May 8, 2010

Review: The Power of 'Iron Man 2' – A Hot Mess

Iron Man 2 is mostly forgettable, disposable fun, executed slickly with a ton of moving parts. Robert Downey, Jr. is Iron Man and his stellar supporting cast elevate the film from its muddled plot mechanics. This intrepid superhero sequel follow up to actor turned director Jon Favreau's acclaimed superhero romp, is bigger and more audacious, but that ambition ultimately hurts the film's structure particularly in the film's weak second act and underdeveloped finale. Something about the film just falls flat, lacking a certain charm from the original. Marvel seems to be going for a more serialized, elaborate comic book feel for the film that is a bit unbalanced.

Things start off at a terribly breakneck pace going from Moscow to New York to Washington to Monaco and Malibu, which is fun, but never letting up for any kind of fluid buildup until the second act grounds to a halt as nothing happens and there is a long stretch without any sustained action. The early anti-climatic battle that ends the first act, while thrilling, really throws off the momentum of the film as the threat level never rises up to that level again as characters never feel in much immediate danger.

Too much is going on and none of it is really compelling enough as the film constantly shifts focus. Things start off with Mickey Rourke as the Russian Ivan Vanko at his father's deathbed with a clichéd scream of anguish into the camera. This was a less than thrilling start as the motivation of Rourke's Vanko is rushed as he swears revenge Stark. Vanko's arc mirrors Tony's in the first film with shots of suit and armour building sped up considerably and lacking a needed dramatic weight and buildup. Rourke pulls off a nice villainous turn with a turn of quirk and great, understated menace playing the role straight in an ultra serious manner.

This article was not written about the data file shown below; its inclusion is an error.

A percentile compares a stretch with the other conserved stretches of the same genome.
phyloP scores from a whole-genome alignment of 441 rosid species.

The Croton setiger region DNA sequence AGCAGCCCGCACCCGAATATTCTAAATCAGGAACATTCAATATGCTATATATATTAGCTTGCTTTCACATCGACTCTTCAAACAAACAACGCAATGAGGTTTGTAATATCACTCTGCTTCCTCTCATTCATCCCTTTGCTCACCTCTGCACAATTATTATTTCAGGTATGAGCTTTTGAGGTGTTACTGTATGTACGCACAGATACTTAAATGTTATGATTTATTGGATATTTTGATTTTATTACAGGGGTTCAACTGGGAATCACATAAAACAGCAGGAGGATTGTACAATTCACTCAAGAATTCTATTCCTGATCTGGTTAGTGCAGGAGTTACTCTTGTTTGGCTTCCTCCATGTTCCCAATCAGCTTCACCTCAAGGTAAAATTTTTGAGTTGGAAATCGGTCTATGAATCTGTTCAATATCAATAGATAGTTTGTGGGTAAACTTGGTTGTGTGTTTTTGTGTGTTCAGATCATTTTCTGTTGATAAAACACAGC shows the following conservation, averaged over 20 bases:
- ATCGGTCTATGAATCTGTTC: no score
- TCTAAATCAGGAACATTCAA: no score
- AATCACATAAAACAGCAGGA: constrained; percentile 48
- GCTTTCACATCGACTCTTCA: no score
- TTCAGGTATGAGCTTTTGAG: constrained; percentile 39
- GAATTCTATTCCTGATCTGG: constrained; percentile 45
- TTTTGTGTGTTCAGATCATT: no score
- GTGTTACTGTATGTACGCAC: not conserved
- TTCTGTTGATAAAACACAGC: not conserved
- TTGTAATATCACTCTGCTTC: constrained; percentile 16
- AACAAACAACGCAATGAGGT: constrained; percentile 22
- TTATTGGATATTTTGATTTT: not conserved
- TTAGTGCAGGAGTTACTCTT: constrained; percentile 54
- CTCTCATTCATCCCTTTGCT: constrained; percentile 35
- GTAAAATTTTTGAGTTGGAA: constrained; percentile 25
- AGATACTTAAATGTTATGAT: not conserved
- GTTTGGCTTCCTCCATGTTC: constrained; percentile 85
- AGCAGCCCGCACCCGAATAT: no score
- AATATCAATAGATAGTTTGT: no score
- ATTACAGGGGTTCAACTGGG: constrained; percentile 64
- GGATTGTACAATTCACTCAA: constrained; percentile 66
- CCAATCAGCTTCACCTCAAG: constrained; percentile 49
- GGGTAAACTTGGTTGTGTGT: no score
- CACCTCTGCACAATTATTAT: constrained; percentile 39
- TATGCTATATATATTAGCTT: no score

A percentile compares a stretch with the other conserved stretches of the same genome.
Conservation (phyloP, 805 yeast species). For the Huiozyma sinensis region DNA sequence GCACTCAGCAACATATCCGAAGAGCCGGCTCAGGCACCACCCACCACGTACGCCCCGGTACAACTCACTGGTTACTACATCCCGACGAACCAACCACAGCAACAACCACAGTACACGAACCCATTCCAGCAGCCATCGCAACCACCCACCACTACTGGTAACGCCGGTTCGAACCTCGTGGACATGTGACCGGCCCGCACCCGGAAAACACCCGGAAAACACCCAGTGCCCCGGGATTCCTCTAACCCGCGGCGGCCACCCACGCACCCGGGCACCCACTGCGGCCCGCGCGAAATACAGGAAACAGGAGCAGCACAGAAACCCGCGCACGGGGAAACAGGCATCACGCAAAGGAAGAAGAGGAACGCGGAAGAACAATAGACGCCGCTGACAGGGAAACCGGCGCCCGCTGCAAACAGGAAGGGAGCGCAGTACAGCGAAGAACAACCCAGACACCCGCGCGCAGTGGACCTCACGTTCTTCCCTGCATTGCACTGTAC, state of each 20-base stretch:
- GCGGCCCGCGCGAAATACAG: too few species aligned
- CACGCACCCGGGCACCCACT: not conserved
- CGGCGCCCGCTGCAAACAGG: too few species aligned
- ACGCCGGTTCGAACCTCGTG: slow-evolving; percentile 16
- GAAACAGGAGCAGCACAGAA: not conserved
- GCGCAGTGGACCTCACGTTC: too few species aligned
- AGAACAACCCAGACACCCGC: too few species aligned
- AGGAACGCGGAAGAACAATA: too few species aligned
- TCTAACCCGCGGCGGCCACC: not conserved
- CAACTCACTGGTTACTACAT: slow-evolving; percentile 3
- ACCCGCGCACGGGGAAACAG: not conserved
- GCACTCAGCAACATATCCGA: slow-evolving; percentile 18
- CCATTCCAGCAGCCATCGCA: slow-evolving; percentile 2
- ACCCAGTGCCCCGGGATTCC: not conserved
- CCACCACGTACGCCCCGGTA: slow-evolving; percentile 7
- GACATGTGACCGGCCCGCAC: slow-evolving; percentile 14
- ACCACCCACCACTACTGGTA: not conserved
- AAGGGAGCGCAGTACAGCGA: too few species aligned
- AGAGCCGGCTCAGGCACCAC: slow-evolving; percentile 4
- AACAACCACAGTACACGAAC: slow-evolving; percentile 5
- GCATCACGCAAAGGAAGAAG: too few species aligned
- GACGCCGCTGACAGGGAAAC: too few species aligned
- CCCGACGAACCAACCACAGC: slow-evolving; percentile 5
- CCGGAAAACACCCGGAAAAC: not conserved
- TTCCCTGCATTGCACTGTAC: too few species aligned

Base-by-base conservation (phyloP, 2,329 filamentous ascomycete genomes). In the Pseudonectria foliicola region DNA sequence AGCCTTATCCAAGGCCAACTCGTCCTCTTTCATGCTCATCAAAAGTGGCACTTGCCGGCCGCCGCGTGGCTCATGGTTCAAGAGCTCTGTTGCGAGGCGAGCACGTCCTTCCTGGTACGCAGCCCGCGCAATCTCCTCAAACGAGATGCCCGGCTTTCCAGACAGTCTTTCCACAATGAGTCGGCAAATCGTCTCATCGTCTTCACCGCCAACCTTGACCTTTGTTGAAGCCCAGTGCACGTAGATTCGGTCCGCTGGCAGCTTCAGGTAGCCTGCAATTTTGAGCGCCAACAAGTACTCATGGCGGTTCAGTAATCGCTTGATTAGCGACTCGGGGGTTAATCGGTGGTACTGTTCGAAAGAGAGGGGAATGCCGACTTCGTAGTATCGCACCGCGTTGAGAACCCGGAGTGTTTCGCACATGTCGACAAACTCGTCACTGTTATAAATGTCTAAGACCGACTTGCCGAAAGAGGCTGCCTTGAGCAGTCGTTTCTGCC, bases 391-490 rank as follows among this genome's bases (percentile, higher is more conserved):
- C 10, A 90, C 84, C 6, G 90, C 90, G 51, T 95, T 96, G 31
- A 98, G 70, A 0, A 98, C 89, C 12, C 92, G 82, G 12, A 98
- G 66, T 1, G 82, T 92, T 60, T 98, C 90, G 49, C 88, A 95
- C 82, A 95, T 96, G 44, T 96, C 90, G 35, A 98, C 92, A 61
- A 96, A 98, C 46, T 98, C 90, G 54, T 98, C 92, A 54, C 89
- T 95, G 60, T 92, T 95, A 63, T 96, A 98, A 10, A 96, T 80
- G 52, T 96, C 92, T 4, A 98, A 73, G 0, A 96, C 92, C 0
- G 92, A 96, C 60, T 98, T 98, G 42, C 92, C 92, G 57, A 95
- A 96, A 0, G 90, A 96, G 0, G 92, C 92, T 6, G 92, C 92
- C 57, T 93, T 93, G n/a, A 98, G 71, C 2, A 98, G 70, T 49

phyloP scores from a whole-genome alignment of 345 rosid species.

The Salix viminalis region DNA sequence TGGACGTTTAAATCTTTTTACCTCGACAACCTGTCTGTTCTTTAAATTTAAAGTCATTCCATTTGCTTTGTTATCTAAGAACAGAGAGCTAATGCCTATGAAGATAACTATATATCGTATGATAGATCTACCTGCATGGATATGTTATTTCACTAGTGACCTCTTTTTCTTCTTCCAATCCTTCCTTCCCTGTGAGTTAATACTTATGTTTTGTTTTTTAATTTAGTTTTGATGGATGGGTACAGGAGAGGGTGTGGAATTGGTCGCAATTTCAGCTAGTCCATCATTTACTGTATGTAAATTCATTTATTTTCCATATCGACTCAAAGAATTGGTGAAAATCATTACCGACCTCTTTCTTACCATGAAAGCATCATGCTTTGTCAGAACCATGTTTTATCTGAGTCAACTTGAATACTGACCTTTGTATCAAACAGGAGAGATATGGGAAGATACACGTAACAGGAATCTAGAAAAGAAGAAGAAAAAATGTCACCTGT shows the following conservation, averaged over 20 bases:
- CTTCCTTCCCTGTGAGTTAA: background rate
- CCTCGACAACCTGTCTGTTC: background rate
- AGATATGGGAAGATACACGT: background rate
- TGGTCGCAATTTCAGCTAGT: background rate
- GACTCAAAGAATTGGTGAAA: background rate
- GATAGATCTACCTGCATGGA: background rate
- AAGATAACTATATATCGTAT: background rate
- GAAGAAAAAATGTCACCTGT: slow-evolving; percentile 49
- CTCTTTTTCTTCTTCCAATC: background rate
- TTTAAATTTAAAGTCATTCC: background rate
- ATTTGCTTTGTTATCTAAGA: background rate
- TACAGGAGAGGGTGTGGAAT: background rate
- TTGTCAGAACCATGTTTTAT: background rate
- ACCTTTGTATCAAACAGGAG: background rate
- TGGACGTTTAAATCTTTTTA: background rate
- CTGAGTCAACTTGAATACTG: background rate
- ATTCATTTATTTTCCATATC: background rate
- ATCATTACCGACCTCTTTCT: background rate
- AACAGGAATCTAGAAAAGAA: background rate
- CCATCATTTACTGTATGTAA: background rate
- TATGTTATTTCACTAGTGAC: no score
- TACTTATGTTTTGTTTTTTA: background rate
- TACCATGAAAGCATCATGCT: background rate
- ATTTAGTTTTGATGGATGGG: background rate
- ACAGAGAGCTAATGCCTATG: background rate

Tony Stark's greatest opponent in the film is himself. There is a nod to the Demon in a Bottle storyline, but it does not pay off with other contrivances that evoke alcoholism and depression, instead. The villains and threats come from within, as Tony Stark the famous playboy, gets ever more bloated and destructive under the massive weight of his own ego.

Sam Rockwell really steals the film and saves it from becoming overwrought with his stellar and entertaining performance as the scheming rival weapons industrial, Justin Hammer. Rockwell plays a weaselly, impotent, manic version of Stark as a jealous snake oil salesman. Rockwell, dare I say it, outfoxes Robert Downey Jr.'s performance as he is just as compelling and vibrant in his three piece suit as Downey is in his many suits of armour. Although Downey is very good and just as fun to watch as he continues to step up his turn as eccentric Tony Stark.

The way Gwyneth Paltrow as the straight woman, Pepper Potts, interacts with Downey is golden. Unfortunately, she is relegated to the background as the new characters dominate the film. Her and Downey's chemistry bubbles on screen. Parts of the film play as a screwball comedy complete with a ridiculously wild drunken party that comes out of nowhere. Don Cheadle is morose and earnest as Rhodey, but not nearly as playful as Terence Howard (who he replaces) was. Cheadle does impress as the sidekick War Machine in his own Iron Man suit. However, the way he gets his suit of armour and develops his skills makes little sense. What took Stark the entire first film to do in mastering the Iron Man suit, Rhodey does in a few minutes.